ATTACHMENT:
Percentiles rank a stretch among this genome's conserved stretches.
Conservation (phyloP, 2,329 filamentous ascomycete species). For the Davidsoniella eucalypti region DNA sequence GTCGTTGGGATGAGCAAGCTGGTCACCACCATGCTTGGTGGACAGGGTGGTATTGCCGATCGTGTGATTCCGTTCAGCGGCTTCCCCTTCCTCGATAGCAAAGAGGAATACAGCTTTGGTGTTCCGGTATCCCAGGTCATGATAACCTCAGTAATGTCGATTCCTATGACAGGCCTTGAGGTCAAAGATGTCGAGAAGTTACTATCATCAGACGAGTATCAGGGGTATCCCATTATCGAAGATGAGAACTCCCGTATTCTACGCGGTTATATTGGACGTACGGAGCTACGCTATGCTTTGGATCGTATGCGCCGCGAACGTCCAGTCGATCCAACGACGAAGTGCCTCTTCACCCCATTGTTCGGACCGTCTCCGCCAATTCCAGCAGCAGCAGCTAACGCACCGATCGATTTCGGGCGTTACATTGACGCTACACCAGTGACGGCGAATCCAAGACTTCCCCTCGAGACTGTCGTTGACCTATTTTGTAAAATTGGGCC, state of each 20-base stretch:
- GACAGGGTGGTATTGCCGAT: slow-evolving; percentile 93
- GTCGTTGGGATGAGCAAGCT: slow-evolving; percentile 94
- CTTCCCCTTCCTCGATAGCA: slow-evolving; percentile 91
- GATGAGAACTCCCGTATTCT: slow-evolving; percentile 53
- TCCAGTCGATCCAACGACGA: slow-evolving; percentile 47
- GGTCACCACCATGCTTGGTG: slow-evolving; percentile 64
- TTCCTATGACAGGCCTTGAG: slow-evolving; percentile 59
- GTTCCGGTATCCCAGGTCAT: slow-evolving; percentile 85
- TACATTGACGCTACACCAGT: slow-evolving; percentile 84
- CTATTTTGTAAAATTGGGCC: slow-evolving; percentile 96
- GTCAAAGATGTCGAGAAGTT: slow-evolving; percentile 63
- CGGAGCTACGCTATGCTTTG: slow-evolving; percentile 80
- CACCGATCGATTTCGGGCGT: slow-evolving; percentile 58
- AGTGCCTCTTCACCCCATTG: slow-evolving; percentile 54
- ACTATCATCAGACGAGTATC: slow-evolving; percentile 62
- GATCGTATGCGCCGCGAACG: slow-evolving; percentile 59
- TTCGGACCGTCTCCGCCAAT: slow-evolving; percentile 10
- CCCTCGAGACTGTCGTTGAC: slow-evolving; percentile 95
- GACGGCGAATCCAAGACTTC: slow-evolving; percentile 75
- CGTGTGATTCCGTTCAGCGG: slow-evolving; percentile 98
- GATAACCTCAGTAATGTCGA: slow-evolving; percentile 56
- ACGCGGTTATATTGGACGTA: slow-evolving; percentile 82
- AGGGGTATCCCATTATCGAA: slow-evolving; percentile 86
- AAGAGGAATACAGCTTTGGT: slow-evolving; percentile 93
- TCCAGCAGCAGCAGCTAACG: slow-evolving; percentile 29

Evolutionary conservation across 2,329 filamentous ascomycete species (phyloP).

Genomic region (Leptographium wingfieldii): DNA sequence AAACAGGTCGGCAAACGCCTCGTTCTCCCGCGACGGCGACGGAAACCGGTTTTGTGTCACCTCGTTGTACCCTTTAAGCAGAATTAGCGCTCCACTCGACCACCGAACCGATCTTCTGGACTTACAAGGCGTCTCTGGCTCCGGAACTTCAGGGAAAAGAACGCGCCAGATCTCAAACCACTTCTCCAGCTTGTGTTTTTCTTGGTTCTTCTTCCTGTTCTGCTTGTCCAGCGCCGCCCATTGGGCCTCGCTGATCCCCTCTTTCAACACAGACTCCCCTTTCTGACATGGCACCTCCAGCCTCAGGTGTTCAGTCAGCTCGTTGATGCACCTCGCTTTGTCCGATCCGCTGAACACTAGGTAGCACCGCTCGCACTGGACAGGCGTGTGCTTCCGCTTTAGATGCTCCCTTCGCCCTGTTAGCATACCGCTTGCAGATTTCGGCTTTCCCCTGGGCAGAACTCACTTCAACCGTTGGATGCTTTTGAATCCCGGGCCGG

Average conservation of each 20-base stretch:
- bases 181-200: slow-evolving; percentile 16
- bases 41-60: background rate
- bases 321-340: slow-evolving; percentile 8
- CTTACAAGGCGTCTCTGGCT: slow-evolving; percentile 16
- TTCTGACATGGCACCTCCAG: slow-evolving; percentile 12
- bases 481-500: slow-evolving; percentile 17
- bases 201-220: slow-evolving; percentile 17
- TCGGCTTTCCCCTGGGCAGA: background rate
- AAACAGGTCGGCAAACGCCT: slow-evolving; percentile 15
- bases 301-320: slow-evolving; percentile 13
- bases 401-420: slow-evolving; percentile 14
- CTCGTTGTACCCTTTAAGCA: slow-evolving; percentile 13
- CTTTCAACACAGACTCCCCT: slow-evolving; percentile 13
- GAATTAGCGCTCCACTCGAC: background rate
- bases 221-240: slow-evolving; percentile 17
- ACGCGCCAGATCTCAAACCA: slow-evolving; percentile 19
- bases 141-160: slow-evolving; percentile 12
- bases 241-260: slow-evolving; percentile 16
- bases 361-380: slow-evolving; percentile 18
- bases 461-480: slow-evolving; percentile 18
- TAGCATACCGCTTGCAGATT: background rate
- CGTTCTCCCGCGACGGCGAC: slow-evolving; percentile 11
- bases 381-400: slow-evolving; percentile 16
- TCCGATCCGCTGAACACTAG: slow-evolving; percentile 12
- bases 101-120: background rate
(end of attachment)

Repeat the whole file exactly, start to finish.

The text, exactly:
Percentiles rank a stretch among this genome's conserved stretches.
Conservation (phyloP, 2,329 filamentous ascomycete species). For the Davidsoniella eucalypti region DNA sequence GTCGTTGGGATGAGCAAGCTGGTCACCACCATGCTTGGTGGACAGGGTGGTATTGCCGATCGTGTGATTCCGTTCAGCGGCTTCCCCTTCCTCGATAGCAAAGAGGAATACAGCTTTGGTGTTCCGGTATCCCAGGTCATGATAACCTCAGTAATGTCGATTCCTATGACAGGCCTTGAGGTCAAAGATGTCGAGAAGTTACTATCATCAGACGAGTATCAGGGGTATCCCATTATCGAAGATGAGAACTCCCGTATTCTACGCGGTTATATTGGACGTACGGAGCTACGCTATGCTTTGGATCGTATGCGCCGCGAACGTCCAGTCGATCCAACGACGAAGTGCCTCTTCACCCCATTGTTCGGACCGTCTCCGCCAATTCCAGCAGCAGCAGCTAACGCACCGATCGATTTCGGGCGTTACATTGACGCTACACCAGTGACGGCGAATCCAAGACTTCCCCTCGAGACTGTCGTTGACCTATTTTGTAAAATTGGGCC, state of each 20-base stretch:
- GACAGGGTGGTATTGCCGAT: slow-evolving; percentile 93
- GTCGTTGGGATGAGCAAGCT: slow-evolving; percentile 94
- CTTCCCCTTCCTCGATAGCA: slow-evolving; percentile 91
- GATGAGAACTCCCGTATTCT: slow-evolving; percentile 53
- TCCAGTCGATCCAACGACGA: slow-evolving; percentile 47
- GGTCACCACCATGCTTGGTG: slow-evolving; percentile 64
- TTCCTATGACAGGCCTTGAG: slow-evolving; percentile 59
- GTTCCGGTATCCCAGGTCAT: slow-evolving; percentile 85
- TACATTGACGCTACACCAGT: slow-evolving; percentile 84
- CTATTTTGTAAAATTGGGCC: slow-evolving; percentile 96
- GTCAAAGATGTCGAGAAGTT: slow-evolving; percentile 63
- CGGAGCTACGCTATGCTTTG: slow-evolving; percentile 80
- CACCGATCGATTTCGGGCGT: slow-evolving; percentile 58
- AGTGCCTCTTCACCCCATTG: slow-evolving; percentile 54
- ACTATCATCAGACGAGTATC: slow-evolving; percentile 62
- GATCGTATGCGCCGCGAACG: slow-evolving; percentile 59
- TTCGGACCGTCTCCGCCAAT: slow-evolving; percentile 10
- CCCTCGAGACTGTCGTTGAC: slow-evolving; percentile 95
- GACGGCGAATCCAAGACTTC: slow-evolving; percentile 75
- CGTGTGATTCCGTTCAGCGG: slow-evolving; percentile 98
- GATAACCTCAGTAATGTCGA: slow-evolving; percentile 56
- ACGCGGTTATATTGGACGTA: slow-evolving; percentile 82
- AGGGGTATCCCATTATCGAA: slow-evolving; percentile 86
- AAGAGGAATACAGCTTTGGT: slow-evolving; percentile 93
- TCCAGCAGCAGCAGCTAACG: slow-evolving; percentile 29

Evolutionary conservation across 2,329 filamentous ascomycete species (phyloP).

Genomic region (Leptographium wingfieldii): DNA sequence AAACAGGTCGGCAAACGCCTCGTTCTCCCGCGACGGCGACGGAAACCGGTTTTGTGTCACCTCGTTGTACCCTTTAAGCAGAATTAGCGCTCCACTCGACCACCGAACCGATCTTCTGGACTTACAAGGCGTCTCTGGCTCCGGAACTTCAGGGAAAAGAACGCGCCAGATCTCAAACCACTTCTCCAGCTTGTGTTTTTCTTGGTTCTTCTTCCTGTTCTGCTTGTCCAGCGCCGCCCATTGGGCCTCGCTGATCCCCTCTTTCAACACAGACTCCCCTTTCTGACATGGCACCTCCAGCCTCAGGTGTTCAGTCAGCTCGTTGATGCACCTCGCTTTGTCCGATCCGCTGAACACTAGGTAGCACCGCTCGCACTGGACAGGCGTGTGCTTCCGCTTTAGATGCTCCCTTCGCCCTGTTAGCATACCGCTTGCAGATTTCGGCTTTCCCCTGGGCAGAACTCACTTCAACCGTTGGATGCTTTTGAATCCCGGGCCGG

Average conservation of each 20-base stretch:
- bases 181-200: slow-evolving; percentile 16
- bases 41-60: background rate
- bases 321-340: slow-evolving; percentile 8
- CTTACAAGGCGTCTCTGGCT: slow-evolving; percentile 16
- TTCTGACATGGCACCTCCAG: slow-evolving; percentile 12
- bases 481-500: slow-evolving; percentile 17
- bases 201-220: slow-evolving; percentile 17
- TCGGCTTTCCCCTGGGCAGA: background rate
- AAACAGGTCGGCAAACGCCT: slow-evolving; percentile 15
- bases 301-320: slow-evolving; percentile 13
- bases 401-420: slow-evolving; percentile 14
- CTCGTTGTACCCTTTAAGCA: slow-evolving; percentile 13
- CTTTCAACACAGACTCCCCT: slow-evolving; percentile 13
- GAATTAGCGCTCCACTCGAC: background rate
- bases 221-240: slow-evolving; percentile 17
- ACGCGCCAGATCTCAAACCA: slow-evolving; percentile 19
- bases 141-160: slow-evolving; percentile 12
- bases 241-260: slow-evolving; percentile 16
- bases 361-380: slow-evolving; percentile 18
- bases 461-480: slow-evolving; percentile 18
- TAGCATACCGCTTGCAGATT: background rate
- CGTTCTCCCGCGACGGCGAC: slow-evolving; percentile 11
- bases 381-400: slow-evolving; percentile 16
- TCCGATCCGCTGAACACTAG: slow-evolving; percentile 12
- bases 101-120: background rate